Off The Wall: The Opera Singing Stooge

Trevor Scranton writes…

Mike Rowe is a phony. He takes millions from the Koch foundation. He carries a S.A.G. card yet is against unions. You’re not for workers. You’re an opera singing stooge.

Hi Trevor,

If you haven’t read The Catcher in the Rye, you really should. Holden Caulfield, the main character, is obsessed with “phonies.” Like you, he sees them everywhere. But do you really suppose that’s what I am? If so, I’m afraid your accusations don’t support your premise. For instance, what exactly, makes you think that I am “against unions?”

To your point, I still belong the Screen Actors Guild, and I still work on various projects under their jurisdiction. Commercials, mostly. But it’s also true that I do a lot of non-union work. Dirty Jobs, for instance, was not a union production. Neither was Somebody’s Gotta Do It, Deadliest Catch, The Way I Heard It, How the Universe Works, Six Degrees, or any of the other projects that likely brought you to this page, to share your trenchant observations. Fact is, different people join different unions for different reasons. My own dance with organized labor began in 1984, when I was accepted into The Baltimore Opera, and promptly invited to join AGMA – The American Guild of Musical Artists.

Frankly, I didn’t have much of a choice. If you wanted to sing in the opera, you had to join AGMA. Period. So, I did, and for five years, I remained a “member in good standing.” Unfortunately, there wasn’t a lot of operatic opportunity in Baltimore, and it became pretty clear that I would never be able to support myself as a professional singer. So, I began auditioning for commercials and acting roles, and to my surprise, I booked a national spot on my first audition. At which point I was invited to join SAG – the Screen Actors Guild.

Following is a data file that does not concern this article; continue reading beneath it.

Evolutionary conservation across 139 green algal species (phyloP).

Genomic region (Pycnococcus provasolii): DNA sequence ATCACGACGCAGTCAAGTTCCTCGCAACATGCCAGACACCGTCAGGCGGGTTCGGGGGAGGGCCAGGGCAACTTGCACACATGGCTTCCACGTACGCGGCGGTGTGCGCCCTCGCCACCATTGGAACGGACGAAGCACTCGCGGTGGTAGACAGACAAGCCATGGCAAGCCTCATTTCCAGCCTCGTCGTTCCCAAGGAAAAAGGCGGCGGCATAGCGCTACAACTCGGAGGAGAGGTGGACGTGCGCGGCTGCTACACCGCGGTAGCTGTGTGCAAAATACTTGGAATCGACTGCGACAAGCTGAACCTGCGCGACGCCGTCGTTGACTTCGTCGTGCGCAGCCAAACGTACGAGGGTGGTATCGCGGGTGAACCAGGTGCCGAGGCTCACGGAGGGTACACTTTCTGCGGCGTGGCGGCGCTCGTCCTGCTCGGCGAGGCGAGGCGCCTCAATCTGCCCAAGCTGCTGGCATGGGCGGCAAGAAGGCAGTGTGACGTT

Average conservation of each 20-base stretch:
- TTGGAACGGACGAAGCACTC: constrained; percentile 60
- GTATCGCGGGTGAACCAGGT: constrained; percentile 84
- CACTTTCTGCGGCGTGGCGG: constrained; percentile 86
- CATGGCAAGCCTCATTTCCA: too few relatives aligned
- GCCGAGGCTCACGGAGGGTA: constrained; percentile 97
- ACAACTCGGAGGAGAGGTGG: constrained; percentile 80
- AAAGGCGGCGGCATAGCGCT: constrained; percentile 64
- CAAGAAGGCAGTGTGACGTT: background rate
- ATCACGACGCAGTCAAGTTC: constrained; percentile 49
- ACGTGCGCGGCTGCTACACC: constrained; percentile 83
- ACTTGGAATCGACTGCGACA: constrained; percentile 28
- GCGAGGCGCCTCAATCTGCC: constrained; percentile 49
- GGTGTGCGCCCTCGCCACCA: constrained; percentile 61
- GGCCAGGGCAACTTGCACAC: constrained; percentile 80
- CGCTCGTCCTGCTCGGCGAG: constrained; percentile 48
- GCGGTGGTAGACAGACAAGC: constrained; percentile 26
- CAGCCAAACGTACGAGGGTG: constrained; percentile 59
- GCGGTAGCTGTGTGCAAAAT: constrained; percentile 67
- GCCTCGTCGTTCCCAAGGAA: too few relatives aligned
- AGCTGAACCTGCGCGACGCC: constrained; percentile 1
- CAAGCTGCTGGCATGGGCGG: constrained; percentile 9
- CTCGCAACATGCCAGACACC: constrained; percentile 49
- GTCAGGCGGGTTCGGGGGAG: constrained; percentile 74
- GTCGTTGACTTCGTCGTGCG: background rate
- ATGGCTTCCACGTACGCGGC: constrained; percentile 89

Frankly, I didn’t have much of a choice. If you wanted to act in commercials, you needed to join SAG. Period. So, I did, and for five years, I auditioned for every union gig I could find. Unfortunately, there wasn’t a lot of opportunity for aspiring actors in Baltimore, so I began auditioning for roles as a host and a narrator. I found some work there as well, and was immediately invited join AFTRA – The American Federation of Television and Radio Artists.

Frankly, I didn’t have much of a choice. If you wanted to work as a Host or a Narrator, you needed to join AFTRA. Period. So, I did, and for five years, I remained “a member in good standing.” Unfortunately, there wasn’t a lot of opportunity for Hosts and narrators in Baltimore, and by 1990, I had come to the conclusion that I was probably not cut out for a career in show business. But then I auditioned for the job that changed my life. The QVC Cable Shopping Channel was going from city to city, searching for show hosts, and I showed up. After talking about a pencil for 8 minutes, they offered me a contract, and more money than I had made over the last five years. But when I told the people at AFTRA about my good fortune, they told me that QVC was not a union signatory, and that working there would violate the terms of my membership. When I asked them what that meant, they told me that I would be fined or tossed out of the union, if I took the job.

Frankly, I didn’t have much of a choice. I had no wish to run afoul of SAG, AFTRA, AGMA, or any other acronym, but I also needed a job, and none of the unions I had joined had the power to get me one. So, I did what I thought was best for me. I took the job at QVC, and though I didn’t know it at the time, that was the day my actual career began. The day I realized that unions didn’t care about my future, nearly as much as I did.